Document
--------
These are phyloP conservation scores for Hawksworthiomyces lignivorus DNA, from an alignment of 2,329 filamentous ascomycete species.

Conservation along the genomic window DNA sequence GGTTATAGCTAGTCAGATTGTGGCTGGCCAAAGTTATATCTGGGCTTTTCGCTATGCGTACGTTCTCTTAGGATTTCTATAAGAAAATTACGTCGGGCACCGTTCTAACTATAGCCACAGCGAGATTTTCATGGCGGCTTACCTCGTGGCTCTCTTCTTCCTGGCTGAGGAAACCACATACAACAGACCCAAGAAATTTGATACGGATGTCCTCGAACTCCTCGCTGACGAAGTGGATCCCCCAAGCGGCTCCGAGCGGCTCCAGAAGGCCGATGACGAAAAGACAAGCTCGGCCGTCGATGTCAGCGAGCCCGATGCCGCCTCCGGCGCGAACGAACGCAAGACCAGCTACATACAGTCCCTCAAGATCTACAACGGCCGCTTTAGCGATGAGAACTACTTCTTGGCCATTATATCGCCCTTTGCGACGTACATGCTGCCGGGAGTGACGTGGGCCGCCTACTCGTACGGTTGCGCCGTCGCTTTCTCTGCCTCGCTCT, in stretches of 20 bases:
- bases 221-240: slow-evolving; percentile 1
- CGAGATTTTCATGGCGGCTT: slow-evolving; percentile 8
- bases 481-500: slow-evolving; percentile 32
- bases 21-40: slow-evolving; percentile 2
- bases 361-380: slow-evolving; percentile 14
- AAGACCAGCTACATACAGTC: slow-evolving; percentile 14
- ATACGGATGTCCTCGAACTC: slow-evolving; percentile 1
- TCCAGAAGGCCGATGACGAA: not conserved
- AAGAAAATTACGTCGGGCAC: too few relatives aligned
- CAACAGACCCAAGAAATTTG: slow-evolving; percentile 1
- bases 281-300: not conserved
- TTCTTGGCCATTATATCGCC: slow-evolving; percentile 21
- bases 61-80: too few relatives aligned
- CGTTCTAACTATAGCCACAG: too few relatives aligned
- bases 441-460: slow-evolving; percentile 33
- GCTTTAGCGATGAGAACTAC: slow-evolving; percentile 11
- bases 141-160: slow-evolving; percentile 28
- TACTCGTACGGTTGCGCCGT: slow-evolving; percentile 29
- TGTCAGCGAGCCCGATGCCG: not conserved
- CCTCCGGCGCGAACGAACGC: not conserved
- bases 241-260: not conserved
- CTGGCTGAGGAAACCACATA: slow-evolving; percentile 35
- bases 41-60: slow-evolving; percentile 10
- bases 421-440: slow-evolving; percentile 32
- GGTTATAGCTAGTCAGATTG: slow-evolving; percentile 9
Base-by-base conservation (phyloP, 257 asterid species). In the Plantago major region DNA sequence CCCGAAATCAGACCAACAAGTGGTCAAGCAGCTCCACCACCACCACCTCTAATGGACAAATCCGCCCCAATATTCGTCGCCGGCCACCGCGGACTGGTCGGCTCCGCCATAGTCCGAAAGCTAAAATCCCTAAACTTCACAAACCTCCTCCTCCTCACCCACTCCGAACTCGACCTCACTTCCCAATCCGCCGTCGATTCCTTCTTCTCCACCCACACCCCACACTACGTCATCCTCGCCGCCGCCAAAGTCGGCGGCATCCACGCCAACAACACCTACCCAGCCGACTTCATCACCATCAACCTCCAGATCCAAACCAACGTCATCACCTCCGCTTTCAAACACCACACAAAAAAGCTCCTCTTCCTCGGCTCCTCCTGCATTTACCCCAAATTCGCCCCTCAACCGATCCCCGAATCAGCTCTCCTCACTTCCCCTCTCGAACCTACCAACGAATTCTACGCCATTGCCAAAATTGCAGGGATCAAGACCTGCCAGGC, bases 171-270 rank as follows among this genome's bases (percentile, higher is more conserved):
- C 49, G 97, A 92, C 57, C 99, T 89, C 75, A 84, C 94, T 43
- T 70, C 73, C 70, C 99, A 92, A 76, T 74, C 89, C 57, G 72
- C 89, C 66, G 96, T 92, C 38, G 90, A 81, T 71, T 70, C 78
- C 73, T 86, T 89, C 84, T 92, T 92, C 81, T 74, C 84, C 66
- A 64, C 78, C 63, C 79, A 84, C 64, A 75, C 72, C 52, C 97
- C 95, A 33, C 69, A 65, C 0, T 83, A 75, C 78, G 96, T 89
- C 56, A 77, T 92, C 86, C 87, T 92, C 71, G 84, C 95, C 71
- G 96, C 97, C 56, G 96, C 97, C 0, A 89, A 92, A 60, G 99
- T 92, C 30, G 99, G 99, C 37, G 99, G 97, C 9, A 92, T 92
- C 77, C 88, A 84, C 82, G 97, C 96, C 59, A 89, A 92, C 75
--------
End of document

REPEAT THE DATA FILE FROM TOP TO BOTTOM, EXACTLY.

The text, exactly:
These are phyloP conservation scores for Hawksworthiomyces lignivorus DNA, from an alignment of 2,329 filamentous ascomycete species.

Conservation along the genomic window DNA sequence GGTTATAGCTAGTCAGATTGTGGCTGGCCAAAGTTATATCTGGGCTTTTCGCTATGCGTACGTTCTCTTAGGATTTCTATAAGAAAATTACGTCGGGCACCGTTCTAACTATAGCCACAGCGAGATTTTCATGGCGGCTTACCTCGTGGCTCTCTTCTTCCTGGCTGAGGAAACCACATACAACAGACCCAAGAAATTTGATACGGATGTCCTCGAACTCCTCGCTGACGAAGTGGATCCCCCAAGCGGCTCCGAGCGGCTCCAGAAGGCCGATGACGAAAAGACAAGCTCGGCCGTCGATGTCAGCGAGCCCGATGCCGCCTCCGGCGCGAACGAACGCAAGACCAGCTACATACAGTCCCTCAAGATCTACAACGGCCGCTTTAGCGATGAGAACTACTTCTTGGCCATTATATCGCCCTTTGCGACGTACATGCTGCCGGGAGTGACGTGGGCCGCCTACTCGTACGGTTGCGCCGTCGCTTTCTCTGCCTCGCTCT, in stretches of 20 bases:
- bases 221-240: slow-evolving; percentile 1
- CGAGATTTTCATGGCGGCTT: slow-evolving; percentile 8
- bases 481-500: slow-evolving; percentile 32
- bases 21-40: slow-evolving; percentile 2
- bases 361-380: slow-evolving; percentile 14
- AAGACCAGCTACATACAGTC: slow-evolving; percentile 14
- ATACGGATGTCCTCGAACTC: slow-evolving; percentile 1
- TCCAGAAGGCCGATGACGAA: not conserved
- AAGAAAATTACGTCGGGCAC: too few relatives aligned
- CAACAGACCCAAGAAATTTG: slow-evolving; percentile 1
- bases 281-300: not conserved
- TTCTTGGCCATTATATCGCC: slow-evolving; percentile 21
- bases 61-80: too few relatives aligned
- CGTTCTAACTATAGCCACAG: too few relatives aligned
- bases 441-460: slow-evolving; percentile 33
- GCTTTAGCGATGAGAACTAC: slow-evolving; percentile 11
- bases 141-160: slow-evolving; percentile 28
- TACTCGTACGGTTGCGCCGT: slow-evolving; percentile 29
- TGTCAGCGAGCCCGATGCCG: not conserved
- CCTCCGGCGCGAACGAACGC: not conserved
- bases 241-260: not conserved
- CTGGCTGAGGAAACCACATA: slow-evolving; percentile 35
- bases 41-60: slow-evolving; percentile 10
- bases 421-440: slow-evolving; percentile 32
- GGTTATAGCTAGTCAGATTG: slow-evolving; percentile 9
Base-by-base conservation (phyloP, 257 asterid species). In the Plantago major region DNA sequence CCCGAAATCAGACCAACAAGTGGTCAAGCAGCTCCACCACCACCACCTCTAATGGACAAATCCGCCCCAATATTCGTCGCCGGCCACCGCGGACTGGTCGGCTCCGCCATAGTCCGAAAGCTAAAATCCCTAAACTTCACAAACCTCCTCCTCCTCACCCACTCCGAACTCGACCTCACTTCCCAATCCGCCGTCGATTCCTTCTTCTCCACCCACACCCCACACTACGTCATCCTCGCCGCCGCCAAAGTCGGCGGCATCCACGCCAACAACACCTACCCAGCCGACTTCATCACCATCAACCTCCAGATCCAAACCAACGTCATCACCTCCGCTTTCAAACACCACACAAAAAAGCTCCTCTTCCTCGGCTCCTCCTGCATTTACCCCAAATTCGCCCCTCAACCGATCCCCGAATCAGCTCTCCTCACTTCCCCTCTCGAACCTACCAACGAATTCTACGCCATTGCCAAAATTGCAGGGATCAAGACCTGCCAGGC, bases 171-270 rank as follows among this genome's bases (percentile, higher is more conserved):
- C 49, G 97, A 92, C 57, C 99, T 89, C 75, A 84, C 94, T 43
- T 70, C 73, C 70, C 99, A 92, A 76, T 74, C 89, C 57, G 72
- C 89, C 66, G 96, T 92, C 38, G 90, A 81, T 71, T 70, C 78
- C 73, T 86, T 89, C 84, T 92, T 92, C 81, T 74, C 84, C 66
- A 64, C 78, C 63, C 79, A 84, C 64, A 75, C 72, C 52, C 97
- C 95, A 33, C 69, A 65, C 0, T 83, A 75, C 78, G 96, T 89
- C 56, A 77, T 92, C 86, C 87, T 92, C 71, G 84, C 95, C 71
- G 96, C 97, C 56, G 96, C 97, C 0, A 89, A 92, A 60, G 99
- T 92, C 30, G 99, G 99, C 37, G 99, G 97, C 9, A 92, T 92
- C 77, C 88, A 84, C 82, G 97, C 96, C 59, A 89, A 92, C 75